You will need to keep these factors in mind when managing how you handle hiring, spending, operating hours, and more. Some seasonal businesses find it beneficial to only operate certain times of the year or find opportunities to expand their offerings so they are less affected by seasonality.

How to Analyze Your Small Business’s Cash Flow

To gain insight into the cash flow of your business, you need to analyze the factors that impact it. By reviewing each of these factors, you’ll be able to determine areas that are negatively impacting your business and focus your energy on improving your cash flow management by tackling those issues.

A quick way to identify a cash flow problem is to compare the upcoming expenditures you have against the total sales that will be closed out and paid for by customers. A cash flow problem will be obvious if you will owe more than you’ll have coming in. For a more in-depth analysis, you will need a statement of cash flows that will show all of your business’s transactions.

With a detailed layout of your expenses and income, you will be able to improve your small business’s cash flow management by identifying which periods may be a stretch and prepare ahead of time. You should set aside cash for slow periods or seasons where you will not be bringing in sufficient income to meet the demands of expenses.

Understanding the Statement of Cash Flows

The statement of cash flows divides cash activities into three categories:

    • Operating Activities: The cash spent to support the core activities of your business. Operating activities include the functions directly related to the selling of goods or performing your business’s services for clients, payroll, and paying your small business taxes.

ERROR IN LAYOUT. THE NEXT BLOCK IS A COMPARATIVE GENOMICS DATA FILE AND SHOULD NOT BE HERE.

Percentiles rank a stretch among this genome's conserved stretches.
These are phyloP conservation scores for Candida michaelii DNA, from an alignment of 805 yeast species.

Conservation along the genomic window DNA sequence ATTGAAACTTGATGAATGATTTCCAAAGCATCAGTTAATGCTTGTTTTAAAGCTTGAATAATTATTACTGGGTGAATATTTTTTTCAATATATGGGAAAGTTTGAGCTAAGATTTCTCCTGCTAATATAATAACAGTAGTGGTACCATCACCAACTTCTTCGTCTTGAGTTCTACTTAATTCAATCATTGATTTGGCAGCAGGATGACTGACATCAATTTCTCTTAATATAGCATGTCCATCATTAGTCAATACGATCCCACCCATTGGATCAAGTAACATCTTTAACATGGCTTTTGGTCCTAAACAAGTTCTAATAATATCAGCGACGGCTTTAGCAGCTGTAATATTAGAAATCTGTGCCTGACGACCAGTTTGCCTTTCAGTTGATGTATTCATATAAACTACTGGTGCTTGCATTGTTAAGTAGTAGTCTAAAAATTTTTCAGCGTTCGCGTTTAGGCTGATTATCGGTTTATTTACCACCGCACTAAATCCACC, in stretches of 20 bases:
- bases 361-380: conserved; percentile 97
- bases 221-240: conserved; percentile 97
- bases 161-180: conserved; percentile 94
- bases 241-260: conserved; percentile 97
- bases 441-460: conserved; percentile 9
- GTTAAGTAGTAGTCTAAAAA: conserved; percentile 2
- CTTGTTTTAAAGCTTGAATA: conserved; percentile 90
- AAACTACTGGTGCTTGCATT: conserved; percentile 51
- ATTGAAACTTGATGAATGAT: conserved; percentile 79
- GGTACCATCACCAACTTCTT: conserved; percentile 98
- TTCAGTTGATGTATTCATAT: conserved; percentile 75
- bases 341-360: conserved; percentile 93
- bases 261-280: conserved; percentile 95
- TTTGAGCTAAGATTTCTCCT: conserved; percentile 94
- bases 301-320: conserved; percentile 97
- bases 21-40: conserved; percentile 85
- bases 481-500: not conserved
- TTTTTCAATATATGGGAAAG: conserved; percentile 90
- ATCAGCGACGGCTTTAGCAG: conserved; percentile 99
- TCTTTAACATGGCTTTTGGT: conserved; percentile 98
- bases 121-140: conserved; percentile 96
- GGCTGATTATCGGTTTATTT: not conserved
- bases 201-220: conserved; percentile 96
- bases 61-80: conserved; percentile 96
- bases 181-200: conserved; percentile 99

• Investing Activities: The cash spent to purchase assets and the cash generated by selling assets. Assets may include equipment and other resources needed to grow your business.
    • Financing Activities: The cash spent or earned on funding initiatives. This may include issuing stocks or taking out loans to help support your business operations.

By evaluating these three categories, you will have a better understanding of your business’s cash flow. It’s important to note that a positive sum means that there was an overall increase in cash, while a sum in parentheses denotes a decrease in cash.

Near the bottom of the statement of cash flows, you will find the overall increase or decrease of all three of these activities combined, labeled as the net increase/decrease in cash and cash equivalents. This line item will show the overall change in your small business’s cash flow during the period.

It’s important to keep two things in mind when using your statement of cash flows to make predictions and decisions about your business:

  1. Historical data is useful, but it’s not a perfect indicator of what to expect in the future.
  2. It only presents one part of your business’s finances. To get a full scope of how your business is doing, you should refer to your other financial documents as well.
  3. The data in the statement of cash flows is only as good as the bookkeeping you used to generate your financial documents.

That being said, it is a useful tool you can use to help you determine whether you have the cash on hand to pay your expenses.

Addressing Small Business Cash Flow Problems

Cash flow issues in business aren’t necessarily tied to businesses of certain sizes, but smaller businesses can lack the resources for adequate financial management, especially in the first few years. As such, many small businesses are affected more drastically.

However, you can prevent your business from becoming a statistic by taking action to address cash flow problems—or even avoid them completely—with these top five small business cash flow management tips: